Dating while in therapy

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At the individual level, rational choice theory stipulates that the agent chooses the action (or outcome) they most prefer.In the case where actions (or outcomes) can be evaluated in terms of costs and benefits, a rational individual chooses the action (or outcome) that provides the maximum net benefit, i.e., the maximum benefit minus cost.The premise of rational choice theory as a social science methodology is that the aggregate behavior in society reflects the sum of the choices made by individuals.Each individual, in turn, makes their choice based on their own preferences and the constraints (or choice set) they face.This work, often conducted by economic theorists and analytical philosophers, suggests ultimately that the assumptions or axioms above are not completely general and might at best be regarded as approximations.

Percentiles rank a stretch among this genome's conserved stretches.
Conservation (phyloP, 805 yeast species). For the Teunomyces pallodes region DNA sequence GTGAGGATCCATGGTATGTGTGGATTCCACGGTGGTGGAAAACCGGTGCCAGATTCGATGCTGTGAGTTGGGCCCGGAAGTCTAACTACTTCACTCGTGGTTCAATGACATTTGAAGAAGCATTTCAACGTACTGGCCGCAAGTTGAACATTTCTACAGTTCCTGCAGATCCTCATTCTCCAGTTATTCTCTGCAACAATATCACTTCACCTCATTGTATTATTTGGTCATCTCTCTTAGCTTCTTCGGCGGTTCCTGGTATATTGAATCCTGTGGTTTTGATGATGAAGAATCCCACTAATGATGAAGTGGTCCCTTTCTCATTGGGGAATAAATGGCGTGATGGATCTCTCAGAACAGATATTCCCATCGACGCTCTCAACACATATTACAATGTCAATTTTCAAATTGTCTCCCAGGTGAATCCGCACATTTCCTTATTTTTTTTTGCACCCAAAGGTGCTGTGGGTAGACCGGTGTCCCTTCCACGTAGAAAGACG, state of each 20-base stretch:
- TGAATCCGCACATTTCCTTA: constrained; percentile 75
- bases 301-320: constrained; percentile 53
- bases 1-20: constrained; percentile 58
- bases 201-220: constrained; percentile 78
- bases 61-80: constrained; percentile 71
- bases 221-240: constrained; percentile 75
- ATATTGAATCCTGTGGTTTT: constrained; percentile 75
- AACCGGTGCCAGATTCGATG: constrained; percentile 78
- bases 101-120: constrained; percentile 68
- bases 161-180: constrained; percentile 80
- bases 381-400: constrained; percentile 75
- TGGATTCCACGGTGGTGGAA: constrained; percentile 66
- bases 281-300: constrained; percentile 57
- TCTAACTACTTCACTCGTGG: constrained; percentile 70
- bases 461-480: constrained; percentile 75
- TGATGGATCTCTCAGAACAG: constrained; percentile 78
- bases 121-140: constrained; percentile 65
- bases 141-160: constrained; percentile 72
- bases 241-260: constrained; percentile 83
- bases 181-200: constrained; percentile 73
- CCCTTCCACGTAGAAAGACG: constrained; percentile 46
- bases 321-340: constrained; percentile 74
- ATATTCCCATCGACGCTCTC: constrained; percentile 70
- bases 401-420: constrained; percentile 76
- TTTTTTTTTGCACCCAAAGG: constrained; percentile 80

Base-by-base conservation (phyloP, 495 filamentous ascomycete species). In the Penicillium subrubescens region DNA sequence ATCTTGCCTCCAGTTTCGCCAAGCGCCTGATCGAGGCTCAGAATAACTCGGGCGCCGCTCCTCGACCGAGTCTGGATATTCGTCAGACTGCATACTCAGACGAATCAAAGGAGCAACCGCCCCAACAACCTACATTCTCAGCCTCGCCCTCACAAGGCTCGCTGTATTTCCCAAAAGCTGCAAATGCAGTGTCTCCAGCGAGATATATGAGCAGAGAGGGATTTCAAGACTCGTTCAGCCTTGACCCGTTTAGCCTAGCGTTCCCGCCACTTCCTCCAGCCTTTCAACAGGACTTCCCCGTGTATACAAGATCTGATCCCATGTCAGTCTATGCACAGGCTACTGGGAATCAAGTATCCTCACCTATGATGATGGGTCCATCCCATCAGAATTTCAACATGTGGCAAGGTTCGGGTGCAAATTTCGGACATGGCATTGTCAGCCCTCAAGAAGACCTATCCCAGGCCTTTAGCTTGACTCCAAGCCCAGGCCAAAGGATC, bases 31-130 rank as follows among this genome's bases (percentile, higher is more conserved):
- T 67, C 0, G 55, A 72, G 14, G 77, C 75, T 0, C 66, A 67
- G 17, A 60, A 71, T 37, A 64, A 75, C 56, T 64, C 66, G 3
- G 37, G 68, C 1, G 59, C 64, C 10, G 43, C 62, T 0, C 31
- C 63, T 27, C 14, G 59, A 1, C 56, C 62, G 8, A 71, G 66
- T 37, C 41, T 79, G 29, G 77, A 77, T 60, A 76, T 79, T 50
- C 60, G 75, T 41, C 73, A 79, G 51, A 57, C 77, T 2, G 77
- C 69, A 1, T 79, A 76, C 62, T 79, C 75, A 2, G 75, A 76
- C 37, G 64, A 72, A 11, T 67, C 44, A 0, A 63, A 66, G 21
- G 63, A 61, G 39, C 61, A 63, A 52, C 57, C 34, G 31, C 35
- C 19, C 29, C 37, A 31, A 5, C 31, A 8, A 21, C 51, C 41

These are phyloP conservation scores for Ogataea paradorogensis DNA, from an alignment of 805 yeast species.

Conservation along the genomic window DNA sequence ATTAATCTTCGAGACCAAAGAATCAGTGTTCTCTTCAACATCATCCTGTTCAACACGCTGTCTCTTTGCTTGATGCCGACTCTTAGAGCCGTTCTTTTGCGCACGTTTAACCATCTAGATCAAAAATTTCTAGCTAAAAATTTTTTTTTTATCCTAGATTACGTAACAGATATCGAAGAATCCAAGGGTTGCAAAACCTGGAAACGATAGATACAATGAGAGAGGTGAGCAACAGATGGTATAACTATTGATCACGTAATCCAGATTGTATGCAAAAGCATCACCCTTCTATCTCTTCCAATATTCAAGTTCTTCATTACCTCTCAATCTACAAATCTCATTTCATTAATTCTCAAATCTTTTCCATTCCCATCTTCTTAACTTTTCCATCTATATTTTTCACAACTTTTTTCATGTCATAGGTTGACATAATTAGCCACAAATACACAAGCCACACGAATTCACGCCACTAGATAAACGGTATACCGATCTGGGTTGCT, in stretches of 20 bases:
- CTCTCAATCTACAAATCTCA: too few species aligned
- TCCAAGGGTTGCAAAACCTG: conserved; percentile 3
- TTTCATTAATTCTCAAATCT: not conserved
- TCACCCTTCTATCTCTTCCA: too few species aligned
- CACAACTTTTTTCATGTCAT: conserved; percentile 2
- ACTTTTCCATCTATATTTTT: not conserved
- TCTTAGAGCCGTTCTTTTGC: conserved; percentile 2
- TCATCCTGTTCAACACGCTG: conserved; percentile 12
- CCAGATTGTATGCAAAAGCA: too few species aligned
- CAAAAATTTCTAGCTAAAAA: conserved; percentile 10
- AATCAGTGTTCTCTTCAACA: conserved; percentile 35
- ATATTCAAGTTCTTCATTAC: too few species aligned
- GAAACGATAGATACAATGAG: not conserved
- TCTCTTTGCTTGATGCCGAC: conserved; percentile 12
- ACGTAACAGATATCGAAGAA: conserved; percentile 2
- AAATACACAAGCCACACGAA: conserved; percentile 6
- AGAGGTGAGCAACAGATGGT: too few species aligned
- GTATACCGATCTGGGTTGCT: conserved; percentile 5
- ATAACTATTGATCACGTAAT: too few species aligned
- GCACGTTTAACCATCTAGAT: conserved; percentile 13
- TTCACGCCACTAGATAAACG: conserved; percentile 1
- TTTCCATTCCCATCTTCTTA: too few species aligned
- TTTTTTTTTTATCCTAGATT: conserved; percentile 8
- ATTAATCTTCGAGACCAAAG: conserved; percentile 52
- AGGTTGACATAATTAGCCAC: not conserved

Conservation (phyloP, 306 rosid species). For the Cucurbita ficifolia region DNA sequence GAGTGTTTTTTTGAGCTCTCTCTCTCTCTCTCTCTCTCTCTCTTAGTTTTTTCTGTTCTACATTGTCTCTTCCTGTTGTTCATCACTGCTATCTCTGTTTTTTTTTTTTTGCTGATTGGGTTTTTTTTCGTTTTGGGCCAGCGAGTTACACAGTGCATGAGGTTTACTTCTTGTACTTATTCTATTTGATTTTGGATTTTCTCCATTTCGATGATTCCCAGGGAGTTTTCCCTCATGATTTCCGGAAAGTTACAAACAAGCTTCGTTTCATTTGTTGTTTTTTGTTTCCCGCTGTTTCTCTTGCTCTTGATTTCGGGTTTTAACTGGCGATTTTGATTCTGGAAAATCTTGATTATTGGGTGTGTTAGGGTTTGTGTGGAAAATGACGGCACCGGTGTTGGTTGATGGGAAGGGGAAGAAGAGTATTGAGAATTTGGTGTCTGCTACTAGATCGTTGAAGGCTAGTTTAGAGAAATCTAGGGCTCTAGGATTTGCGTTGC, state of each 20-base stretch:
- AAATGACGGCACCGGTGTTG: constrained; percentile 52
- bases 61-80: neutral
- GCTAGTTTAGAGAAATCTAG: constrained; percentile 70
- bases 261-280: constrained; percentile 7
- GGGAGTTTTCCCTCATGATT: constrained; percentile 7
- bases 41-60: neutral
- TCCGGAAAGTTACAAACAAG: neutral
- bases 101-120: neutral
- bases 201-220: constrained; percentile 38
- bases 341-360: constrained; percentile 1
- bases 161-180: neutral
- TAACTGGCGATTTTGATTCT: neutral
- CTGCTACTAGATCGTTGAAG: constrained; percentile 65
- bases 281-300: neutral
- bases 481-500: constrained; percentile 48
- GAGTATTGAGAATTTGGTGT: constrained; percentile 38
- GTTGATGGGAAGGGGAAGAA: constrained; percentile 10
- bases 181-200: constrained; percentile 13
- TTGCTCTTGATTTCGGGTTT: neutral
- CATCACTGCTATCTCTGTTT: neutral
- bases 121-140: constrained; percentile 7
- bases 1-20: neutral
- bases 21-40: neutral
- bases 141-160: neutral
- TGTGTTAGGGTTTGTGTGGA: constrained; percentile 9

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Rationality is widely used as an assumption of the behavior of individuals in microeconomic models and analyses and appears in almost all economics textbook treatments of human decision-making.

The "alternatives" can be a set of actions ("what to do? In the case of actions, what the individual really cares about are the outcomes that results from each possible action.

Actions, in this case, are only an instrument for obtaining a particular outcome.

The available alternatives are often expressed as a set of objects, for example a set of j exhaustive and exclusive actions: Together these two assumptions imply that given a set of exhaustive and exclusive actions to choose from, an individual can rank the elements of this set in terms of his preferences in an internally consistent way (the ranking constitutes a partial ordering), and the set has at least one maximal element.

The preference between two alternatives can be: Research that took off in the 1980s sought to develop models which drop these assumptions and argue that such behaviour could still be rational, Anand (1993).

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